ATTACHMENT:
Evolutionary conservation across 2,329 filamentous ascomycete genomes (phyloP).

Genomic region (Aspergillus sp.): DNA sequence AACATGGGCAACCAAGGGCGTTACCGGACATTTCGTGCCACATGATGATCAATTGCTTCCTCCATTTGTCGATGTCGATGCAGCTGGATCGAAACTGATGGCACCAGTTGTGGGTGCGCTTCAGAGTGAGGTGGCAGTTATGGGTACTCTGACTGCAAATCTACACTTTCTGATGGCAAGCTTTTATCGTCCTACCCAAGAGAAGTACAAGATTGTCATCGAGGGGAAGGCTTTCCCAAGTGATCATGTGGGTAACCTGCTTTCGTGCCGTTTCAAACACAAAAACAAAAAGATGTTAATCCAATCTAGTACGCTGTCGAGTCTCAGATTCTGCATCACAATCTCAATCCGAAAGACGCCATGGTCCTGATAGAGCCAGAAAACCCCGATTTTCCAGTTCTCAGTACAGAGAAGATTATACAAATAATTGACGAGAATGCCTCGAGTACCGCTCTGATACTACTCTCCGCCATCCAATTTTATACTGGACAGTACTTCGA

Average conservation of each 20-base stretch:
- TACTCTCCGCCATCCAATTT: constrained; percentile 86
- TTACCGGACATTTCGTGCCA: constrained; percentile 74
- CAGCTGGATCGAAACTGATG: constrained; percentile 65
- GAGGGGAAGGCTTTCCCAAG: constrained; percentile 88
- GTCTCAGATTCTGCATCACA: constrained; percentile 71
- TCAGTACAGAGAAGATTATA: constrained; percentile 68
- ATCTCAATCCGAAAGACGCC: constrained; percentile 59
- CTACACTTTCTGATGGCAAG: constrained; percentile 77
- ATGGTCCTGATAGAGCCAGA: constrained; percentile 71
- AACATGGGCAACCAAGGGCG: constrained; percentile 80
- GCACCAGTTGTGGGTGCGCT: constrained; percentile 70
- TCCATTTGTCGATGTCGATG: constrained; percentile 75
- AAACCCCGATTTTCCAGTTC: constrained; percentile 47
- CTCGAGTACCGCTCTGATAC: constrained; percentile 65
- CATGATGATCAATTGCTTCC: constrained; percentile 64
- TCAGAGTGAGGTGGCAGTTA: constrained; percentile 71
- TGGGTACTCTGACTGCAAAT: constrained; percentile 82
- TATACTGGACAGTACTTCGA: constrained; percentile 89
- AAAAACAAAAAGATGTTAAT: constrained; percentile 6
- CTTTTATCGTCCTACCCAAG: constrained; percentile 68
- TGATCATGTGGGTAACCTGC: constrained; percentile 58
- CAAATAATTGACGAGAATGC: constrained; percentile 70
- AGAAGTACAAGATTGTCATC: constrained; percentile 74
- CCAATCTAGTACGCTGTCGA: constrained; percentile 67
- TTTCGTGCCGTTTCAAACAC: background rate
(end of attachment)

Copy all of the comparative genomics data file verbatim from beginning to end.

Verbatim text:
Evolutionary conservation across 2,329 filamentous ascomycete genomes (phyloP).

Genomic region (Aspergillus sp.): DNA sequence AACATGGGCAACCAAGGGCGTTACCGGACATTTCGTGCCACATGATGATCAATTGCTTCCTCCATTTGTCGATGTCGATGCAGCTGGATCGAAACTGATGGCACCAGTTGTGGGTGCGCTTCAGAGTGAGGTGGCAGTTATGGGTACTCTGACTGCAAATCTACACTTTCTGATGGCAAGCTTTTATCGTCCTACCCAAGAGAAGTACAAGATTGTCATCGAGGGGAAGGCTTTCCCAAGTGATCATGTGGGTAACCTGCTTTCGTGCCGTTTCAAACACAAAAACAAAAAGATGTTAATCCAATCTAGTACGCTGTCGAGTCTCAGATTCTGCATCACAATCTCAATCCGAAAGACGCCATGGTCCTGATAGAGCCAGAAAACCCCGATTTTCCAGTTCTCAGTACAGAGAAGATTATACAAATAATTGACGAGAATGCCTCGAGTACCGCTCTGATACTACTCTCCGCCATCCAATTTTATACTGGACAGTACTTCGA

Average conservation of each 20-base stretch:
- TACTCTCCGCCATCCAATTT: constrained; percentile 86
- TTACCGGACATTTCGTGCCA: constrained; percentile 74
- CAGCTGGATCGAAACTGATG: constrained; percentile 65
- GAGGGGAAGGCTTTCCCAAG: constrained; percentile 88
- GTCTCAGATTCTGCATCACA: constrained; percentile 71
- TCAGTACAGAGAAGATTATA: constrained; percentile 68
- ATCTCAATCCGAAAGACGCC: constrained; percentile 59
- CTACACTTTCTGATGGCAAG: constrained; percentile 77
- ATGGTCCTGATAGAGCCAGA: constrained; percentile 71
- AACATGGGCAACCAAGGGCG: constrained; percentile 80
- GCACCAGTTGTGGGTGCGCT: constrained; percentile 70
- TCCATTTGTCGATGTCGATG: constrained; percentile 75
- AAACCCCGATTTTCCAGTTC: constrained; percentile 47
- CTCGAGTACCGCTCTGATAC: constrained; percentile 65
- CATGATGATCAATTGCTTCC: constrained; percentile 64
- TCAGAGTGAGGTGGCAGTTA: constrained; percentile 71
- TGGGTACTCTGACTGCAAAT: constrained; percentile 82
- TATACTGGACAGTACTTCGA: constrained; percentile 89
- AAAAACAAAAAGATGTTAAT: constrained; percentile 6
- CTTTTATCGTCCTACCCAAG: constrained; percentile 68
- TGATCATGTGGGTAACCTGC: constrained; percentile 58
- CAAATAATTGACGAGAATGC: constrained; percentile 70
- AGAAGTACAAGATTGTCATC: constrained; percentile 74
- CCAATCTAGTACGCTGTCGA: constrained; percentile 67
- TTTCGTGCCGTTTCAAACAC: background rate